In Germany, 200 projects are set up each year under the umbrella of EmS. Over the last ten years, around 40,000 pupils from all kinds of schools experienced the variety of European cultures, discussed stereotypes and thereby learned to better understand each other. As an example, three pupils from the Stadtgymnasium Detmold in NRW presented their project organised by Russian exchange student Anastasiia Volkova at the conference, showing that despite globalisation cultures and their traditions remain national, regional or local.

The participating in EmS has also been an enriching experience for about 1,700 European exchange students. Thibaut Jacques from France, who is studying in Germany and has completed an exchange to the Czech Republic, explained what motvated him to take part in EmS at the panel discussion: “I am European. This programme looked like me. Pupils may learn the dates of the European integration process in school, but I wanted to teach them the feeling of Europe, through a hands-on experience.” At a German school Thibaut carried out a project on Franco-German relations in the past (illustrated by the World War I battle of Verdun) and the present.

In order to ensure greater sustainability of ‘Europa macht Schule’ the DAAD and the association are implementing EMS seminars at various German universities. Currently, students can earn ECTS credits for their involvement in EmS activities at three pilot universities.

Conference participants called for more activities like EmS in Europe and discussed how to best guarantee sustainability, financial support and a broad geographical reach. One possibility could be the integration of such activities into the European Union’s education programme Erasmus+ or its successor programme. Who should support these activities if not the European Union? Although young people should remain at the centre of such bottom-up activities, “institutional support is needed to multiply these activities and to sustain them in the long run”, explained Frank Wittmann from EmS e.V. Vanessa Debiais-Sainton, deputy head of the Unit for Higher Education at the Directorate for Education and Culture at the European Commission invited participants to take part in the Commission’s public consultation on Erasmus+; it collects recommendations on the programme’s implementation as well as its future development. She underlined that programme activities, such as EmS fit well into the EU priorities that are, for example outlined in the Paris Declaration: Download: Declaration on Promoting citizenship and the common values of freedom, tolerance and non-discrimination through education (pdf, 290.65 KB)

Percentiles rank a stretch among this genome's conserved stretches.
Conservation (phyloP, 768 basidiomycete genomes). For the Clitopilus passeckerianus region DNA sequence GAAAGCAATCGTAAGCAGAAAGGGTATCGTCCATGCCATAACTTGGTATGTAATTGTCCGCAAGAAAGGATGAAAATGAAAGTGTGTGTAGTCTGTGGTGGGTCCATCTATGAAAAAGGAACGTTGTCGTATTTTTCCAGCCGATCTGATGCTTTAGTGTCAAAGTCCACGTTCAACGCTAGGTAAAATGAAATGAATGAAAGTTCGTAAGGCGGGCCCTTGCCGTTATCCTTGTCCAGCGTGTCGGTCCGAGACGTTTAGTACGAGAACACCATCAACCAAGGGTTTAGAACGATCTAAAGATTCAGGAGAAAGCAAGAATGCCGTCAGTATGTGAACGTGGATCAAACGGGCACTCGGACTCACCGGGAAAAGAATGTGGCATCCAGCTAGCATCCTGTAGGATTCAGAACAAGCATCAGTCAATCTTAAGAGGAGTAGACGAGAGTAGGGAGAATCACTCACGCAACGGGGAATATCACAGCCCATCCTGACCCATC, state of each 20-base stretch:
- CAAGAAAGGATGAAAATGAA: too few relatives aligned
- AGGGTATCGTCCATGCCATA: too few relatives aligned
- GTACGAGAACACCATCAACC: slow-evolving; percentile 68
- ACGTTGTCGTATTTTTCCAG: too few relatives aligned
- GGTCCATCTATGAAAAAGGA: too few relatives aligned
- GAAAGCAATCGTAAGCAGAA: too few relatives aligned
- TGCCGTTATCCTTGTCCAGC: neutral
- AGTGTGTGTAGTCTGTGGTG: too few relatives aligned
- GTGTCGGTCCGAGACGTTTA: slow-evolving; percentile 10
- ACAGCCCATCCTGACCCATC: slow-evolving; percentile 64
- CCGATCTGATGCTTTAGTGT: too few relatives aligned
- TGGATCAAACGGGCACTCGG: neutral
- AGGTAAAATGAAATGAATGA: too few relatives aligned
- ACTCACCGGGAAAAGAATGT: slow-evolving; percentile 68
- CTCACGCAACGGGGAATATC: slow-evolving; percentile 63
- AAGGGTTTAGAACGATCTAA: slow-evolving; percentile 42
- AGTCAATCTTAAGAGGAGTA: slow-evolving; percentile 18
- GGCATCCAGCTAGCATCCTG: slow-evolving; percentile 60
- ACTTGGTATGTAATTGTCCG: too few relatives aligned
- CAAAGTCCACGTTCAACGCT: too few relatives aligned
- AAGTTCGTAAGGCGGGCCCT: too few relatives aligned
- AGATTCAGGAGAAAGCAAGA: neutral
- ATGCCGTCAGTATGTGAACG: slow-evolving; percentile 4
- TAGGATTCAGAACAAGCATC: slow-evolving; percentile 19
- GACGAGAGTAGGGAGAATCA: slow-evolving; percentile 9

At the end of the first day’s discussions, participants gathered to demonstrate their support for Europe and to take part in the DAAD social media campaign#Europabewegen / #MovingEurope (Link to the campaign's website). Balloons sent flying into the Brussels sky symbolised new ideas and developments for Europe;  as Hanns Sylvester, former director of the National Agency for EU Higher Education Cooperation, Erasmus+ in the DAAD put it, “Moving Europe – because Europe is our future”.